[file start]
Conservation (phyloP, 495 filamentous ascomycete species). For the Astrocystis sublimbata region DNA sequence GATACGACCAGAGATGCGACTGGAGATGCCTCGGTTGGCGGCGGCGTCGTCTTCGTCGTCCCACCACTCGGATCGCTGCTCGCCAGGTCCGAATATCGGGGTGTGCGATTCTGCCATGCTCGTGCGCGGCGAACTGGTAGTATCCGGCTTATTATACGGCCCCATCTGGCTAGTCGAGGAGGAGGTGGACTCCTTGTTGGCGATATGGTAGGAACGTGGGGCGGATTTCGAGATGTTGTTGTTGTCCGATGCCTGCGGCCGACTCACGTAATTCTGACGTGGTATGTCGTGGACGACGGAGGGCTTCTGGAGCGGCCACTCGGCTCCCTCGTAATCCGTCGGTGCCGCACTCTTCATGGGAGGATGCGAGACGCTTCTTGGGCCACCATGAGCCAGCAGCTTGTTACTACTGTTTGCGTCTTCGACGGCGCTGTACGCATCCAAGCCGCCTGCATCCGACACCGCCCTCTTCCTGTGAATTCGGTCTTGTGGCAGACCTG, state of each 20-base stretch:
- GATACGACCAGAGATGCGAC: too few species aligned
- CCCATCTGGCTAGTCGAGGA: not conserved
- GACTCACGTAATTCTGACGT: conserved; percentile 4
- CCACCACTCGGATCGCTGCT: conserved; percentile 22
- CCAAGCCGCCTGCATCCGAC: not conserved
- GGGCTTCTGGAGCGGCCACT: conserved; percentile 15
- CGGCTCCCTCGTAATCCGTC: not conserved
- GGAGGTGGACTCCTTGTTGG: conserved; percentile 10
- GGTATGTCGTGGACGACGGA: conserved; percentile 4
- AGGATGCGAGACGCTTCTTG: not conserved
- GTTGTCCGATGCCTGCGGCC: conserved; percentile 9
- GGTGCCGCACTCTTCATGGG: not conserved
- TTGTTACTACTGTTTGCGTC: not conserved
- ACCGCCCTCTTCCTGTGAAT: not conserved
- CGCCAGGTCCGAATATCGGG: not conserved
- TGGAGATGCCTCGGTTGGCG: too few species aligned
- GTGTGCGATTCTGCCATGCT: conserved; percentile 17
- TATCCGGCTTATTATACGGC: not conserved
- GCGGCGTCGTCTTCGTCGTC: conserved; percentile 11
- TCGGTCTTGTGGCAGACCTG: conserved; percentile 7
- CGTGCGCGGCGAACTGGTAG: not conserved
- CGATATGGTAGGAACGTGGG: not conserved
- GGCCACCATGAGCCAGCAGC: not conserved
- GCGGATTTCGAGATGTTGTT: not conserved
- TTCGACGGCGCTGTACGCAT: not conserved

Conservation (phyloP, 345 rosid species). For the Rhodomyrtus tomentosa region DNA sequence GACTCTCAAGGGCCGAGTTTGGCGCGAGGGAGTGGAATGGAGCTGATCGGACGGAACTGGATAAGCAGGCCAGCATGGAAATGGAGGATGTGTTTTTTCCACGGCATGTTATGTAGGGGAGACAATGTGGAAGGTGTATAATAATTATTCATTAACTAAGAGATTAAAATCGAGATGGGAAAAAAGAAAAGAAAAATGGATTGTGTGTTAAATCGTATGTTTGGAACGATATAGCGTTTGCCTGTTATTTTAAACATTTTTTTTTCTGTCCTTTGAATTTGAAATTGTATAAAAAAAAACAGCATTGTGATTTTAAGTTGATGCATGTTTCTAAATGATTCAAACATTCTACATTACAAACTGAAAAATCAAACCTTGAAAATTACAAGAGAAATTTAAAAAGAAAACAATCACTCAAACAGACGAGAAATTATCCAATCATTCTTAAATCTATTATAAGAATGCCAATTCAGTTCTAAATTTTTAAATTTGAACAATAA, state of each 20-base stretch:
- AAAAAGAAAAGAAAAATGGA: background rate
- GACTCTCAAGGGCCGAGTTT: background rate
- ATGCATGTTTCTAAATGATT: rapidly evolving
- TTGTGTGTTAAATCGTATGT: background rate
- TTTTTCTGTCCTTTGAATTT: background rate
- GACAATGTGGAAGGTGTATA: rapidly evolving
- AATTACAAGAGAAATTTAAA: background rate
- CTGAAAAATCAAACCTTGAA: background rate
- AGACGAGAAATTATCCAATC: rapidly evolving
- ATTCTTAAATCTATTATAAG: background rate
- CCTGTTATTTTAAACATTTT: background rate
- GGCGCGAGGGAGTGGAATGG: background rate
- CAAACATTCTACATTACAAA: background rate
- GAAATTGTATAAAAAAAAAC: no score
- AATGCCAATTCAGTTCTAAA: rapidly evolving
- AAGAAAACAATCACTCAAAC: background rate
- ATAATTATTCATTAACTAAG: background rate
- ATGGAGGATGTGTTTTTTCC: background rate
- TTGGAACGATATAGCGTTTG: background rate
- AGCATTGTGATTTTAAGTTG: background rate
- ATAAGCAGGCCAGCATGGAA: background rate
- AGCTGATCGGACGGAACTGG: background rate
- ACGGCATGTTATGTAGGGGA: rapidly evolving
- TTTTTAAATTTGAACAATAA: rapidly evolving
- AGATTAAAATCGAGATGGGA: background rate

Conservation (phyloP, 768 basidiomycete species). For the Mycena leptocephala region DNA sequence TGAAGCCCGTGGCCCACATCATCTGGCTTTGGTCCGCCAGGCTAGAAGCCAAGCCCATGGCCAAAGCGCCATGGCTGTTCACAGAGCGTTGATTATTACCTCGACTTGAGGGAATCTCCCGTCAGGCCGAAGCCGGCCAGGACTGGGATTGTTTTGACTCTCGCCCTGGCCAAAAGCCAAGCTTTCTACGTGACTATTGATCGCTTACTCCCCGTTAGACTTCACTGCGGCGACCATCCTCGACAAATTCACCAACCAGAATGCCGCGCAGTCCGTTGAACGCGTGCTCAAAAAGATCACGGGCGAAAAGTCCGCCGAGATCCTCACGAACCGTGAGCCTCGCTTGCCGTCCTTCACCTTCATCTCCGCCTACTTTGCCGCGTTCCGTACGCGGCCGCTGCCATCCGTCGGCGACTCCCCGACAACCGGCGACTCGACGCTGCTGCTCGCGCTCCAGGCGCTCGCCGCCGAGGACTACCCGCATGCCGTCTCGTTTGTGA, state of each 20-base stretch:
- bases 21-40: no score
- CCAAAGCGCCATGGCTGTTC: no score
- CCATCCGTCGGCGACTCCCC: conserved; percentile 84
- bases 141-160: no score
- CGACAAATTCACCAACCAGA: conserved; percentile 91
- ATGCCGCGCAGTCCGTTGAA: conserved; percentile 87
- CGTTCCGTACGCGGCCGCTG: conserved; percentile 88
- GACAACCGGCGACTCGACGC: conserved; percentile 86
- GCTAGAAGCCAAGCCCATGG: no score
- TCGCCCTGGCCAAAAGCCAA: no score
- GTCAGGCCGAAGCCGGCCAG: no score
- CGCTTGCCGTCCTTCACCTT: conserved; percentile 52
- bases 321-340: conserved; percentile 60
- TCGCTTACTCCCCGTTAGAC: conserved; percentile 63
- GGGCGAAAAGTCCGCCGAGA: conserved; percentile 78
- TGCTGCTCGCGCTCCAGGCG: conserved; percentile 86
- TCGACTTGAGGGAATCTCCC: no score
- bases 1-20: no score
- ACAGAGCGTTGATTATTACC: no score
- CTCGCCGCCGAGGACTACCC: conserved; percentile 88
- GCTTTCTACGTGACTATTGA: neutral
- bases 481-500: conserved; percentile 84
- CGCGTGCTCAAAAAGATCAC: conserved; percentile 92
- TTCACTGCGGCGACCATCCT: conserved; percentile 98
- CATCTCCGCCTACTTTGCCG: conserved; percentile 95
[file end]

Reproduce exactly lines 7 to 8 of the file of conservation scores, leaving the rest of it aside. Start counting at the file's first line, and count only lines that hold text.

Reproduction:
- GGGCTTCTGGAGCGGCCACT: conserved; percentile 15
- CGGCTCCCTCGTAATCCGTC: not conserved